Scores of serving Metropolitan Police officers have drink-driving convictions, figures released under the Freedom of Information Act confirm.
There are 31,000 police officers in the Met
Sixty one had drink-driving records and another 13 had convictions or cautions for minor assault or criminal damage.
The figures cover offences between 2000 and 2005 and also show 100 officers with convictions had left the force.
The force says it takes any instance where staff conduct brings the force into disrepute "extremely seriously".
In a statement, it said: "Police officers are required to inform the MPS if they are convicted of a criminal offence, misconduct matters are then considered by the Directorate of Professional Standards."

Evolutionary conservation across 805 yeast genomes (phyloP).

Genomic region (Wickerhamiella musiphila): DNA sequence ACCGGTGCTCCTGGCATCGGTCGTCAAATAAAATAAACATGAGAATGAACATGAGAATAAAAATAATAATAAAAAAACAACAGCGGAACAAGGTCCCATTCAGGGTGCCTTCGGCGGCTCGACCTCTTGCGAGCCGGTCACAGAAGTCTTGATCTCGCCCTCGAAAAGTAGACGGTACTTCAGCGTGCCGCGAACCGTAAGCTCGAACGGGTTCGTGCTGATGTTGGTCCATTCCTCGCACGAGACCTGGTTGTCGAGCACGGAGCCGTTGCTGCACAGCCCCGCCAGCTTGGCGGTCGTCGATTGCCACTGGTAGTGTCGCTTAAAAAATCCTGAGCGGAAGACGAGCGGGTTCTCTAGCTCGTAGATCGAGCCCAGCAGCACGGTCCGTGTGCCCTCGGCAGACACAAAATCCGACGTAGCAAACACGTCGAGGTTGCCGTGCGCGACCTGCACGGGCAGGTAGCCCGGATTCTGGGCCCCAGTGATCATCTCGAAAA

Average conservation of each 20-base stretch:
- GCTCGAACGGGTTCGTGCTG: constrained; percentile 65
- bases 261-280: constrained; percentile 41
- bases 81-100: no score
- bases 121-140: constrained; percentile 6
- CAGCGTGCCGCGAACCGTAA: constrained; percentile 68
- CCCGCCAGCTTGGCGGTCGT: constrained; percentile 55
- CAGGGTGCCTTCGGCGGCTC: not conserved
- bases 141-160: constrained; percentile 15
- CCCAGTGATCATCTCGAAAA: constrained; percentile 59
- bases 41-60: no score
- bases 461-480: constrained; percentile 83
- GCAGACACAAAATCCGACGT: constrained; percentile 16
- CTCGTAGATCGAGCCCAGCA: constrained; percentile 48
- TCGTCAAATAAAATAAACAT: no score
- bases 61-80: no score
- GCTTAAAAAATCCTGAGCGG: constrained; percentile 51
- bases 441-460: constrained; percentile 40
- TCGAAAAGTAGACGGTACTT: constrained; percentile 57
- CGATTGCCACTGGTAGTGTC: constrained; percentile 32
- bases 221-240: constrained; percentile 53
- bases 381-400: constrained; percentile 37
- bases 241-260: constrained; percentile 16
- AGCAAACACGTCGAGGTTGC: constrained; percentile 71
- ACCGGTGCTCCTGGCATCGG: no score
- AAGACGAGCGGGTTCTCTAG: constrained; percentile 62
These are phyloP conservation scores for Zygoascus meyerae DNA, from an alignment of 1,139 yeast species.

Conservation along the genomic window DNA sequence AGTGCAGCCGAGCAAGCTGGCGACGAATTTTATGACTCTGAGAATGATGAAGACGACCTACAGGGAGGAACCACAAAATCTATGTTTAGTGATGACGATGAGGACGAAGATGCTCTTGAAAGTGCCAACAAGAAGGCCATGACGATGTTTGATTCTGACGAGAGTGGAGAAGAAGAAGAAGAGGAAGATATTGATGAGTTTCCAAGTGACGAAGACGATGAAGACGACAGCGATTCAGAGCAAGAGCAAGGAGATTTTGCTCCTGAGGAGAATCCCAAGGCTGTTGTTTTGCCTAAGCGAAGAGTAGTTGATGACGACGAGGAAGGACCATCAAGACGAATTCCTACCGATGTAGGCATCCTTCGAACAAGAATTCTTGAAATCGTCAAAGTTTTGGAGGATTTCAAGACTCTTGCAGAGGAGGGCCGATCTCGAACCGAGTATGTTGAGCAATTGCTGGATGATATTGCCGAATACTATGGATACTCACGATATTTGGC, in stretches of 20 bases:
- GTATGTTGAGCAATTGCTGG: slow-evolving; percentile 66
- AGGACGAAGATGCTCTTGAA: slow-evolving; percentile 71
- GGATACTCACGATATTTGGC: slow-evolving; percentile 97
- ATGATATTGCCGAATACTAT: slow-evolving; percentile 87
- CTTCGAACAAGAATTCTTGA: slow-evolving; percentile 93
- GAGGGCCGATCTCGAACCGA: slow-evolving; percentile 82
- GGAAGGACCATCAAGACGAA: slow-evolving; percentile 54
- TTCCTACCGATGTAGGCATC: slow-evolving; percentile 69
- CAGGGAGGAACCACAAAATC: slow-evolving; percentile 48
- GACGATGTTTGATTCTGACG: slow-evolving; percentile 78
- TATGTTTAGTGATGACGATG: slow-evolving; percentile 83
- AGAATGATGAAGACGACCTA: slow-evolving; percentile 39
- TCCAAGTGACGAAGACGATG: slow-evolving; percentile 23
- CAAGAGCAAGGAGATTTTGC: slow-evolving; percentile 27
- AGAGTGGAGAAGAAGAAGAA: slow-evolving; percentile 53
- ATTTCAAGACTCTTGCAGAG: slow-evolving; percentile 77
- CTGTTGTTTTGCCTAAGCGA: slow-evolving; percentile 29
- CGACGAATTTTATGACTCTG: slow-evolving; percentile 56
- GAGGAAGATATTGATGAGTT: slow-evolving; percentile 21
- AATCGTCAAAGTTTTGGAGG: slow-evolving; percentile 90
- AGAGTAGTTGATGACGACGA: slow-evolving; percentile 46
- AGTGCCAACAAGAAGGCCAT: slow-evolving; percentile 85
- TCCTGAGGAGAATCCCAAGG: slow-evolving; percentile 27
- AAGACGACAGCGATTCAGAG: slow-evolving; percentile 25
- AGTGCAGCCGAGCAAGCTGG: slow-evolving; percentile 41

It added: "The Metropolitan Police expects its staff to behave professionally, ethically and with the utmost of integrity at all times."
Any officer or police employee with a criminal conviction is subject to misconduct proceedings. They can face anything from being fined a few days' pay to being dismissed.
Shami Chakrabarti, director of civil rights group Liberty, said the force should publicly state that no police officers are serving after being convicted of serious offences like dishonesty or violence.
Rodney Warren, director of the Criminal Law Solicitors' Association, was surprised the number of serving officers with convictions was "that high".
But he said "Every judgement has got to be made by the appropriate officer, probably a chief constable, to address the issue of public confidence.
"These figures collectively might cause some concern, but individually the facts of each case might not do that."
The Metropolitan Police, Britain's biggest police force, employs about 31,000 officers.
The figures were revealed following a request made under the Freedom of Information Act by the Independent newspaper.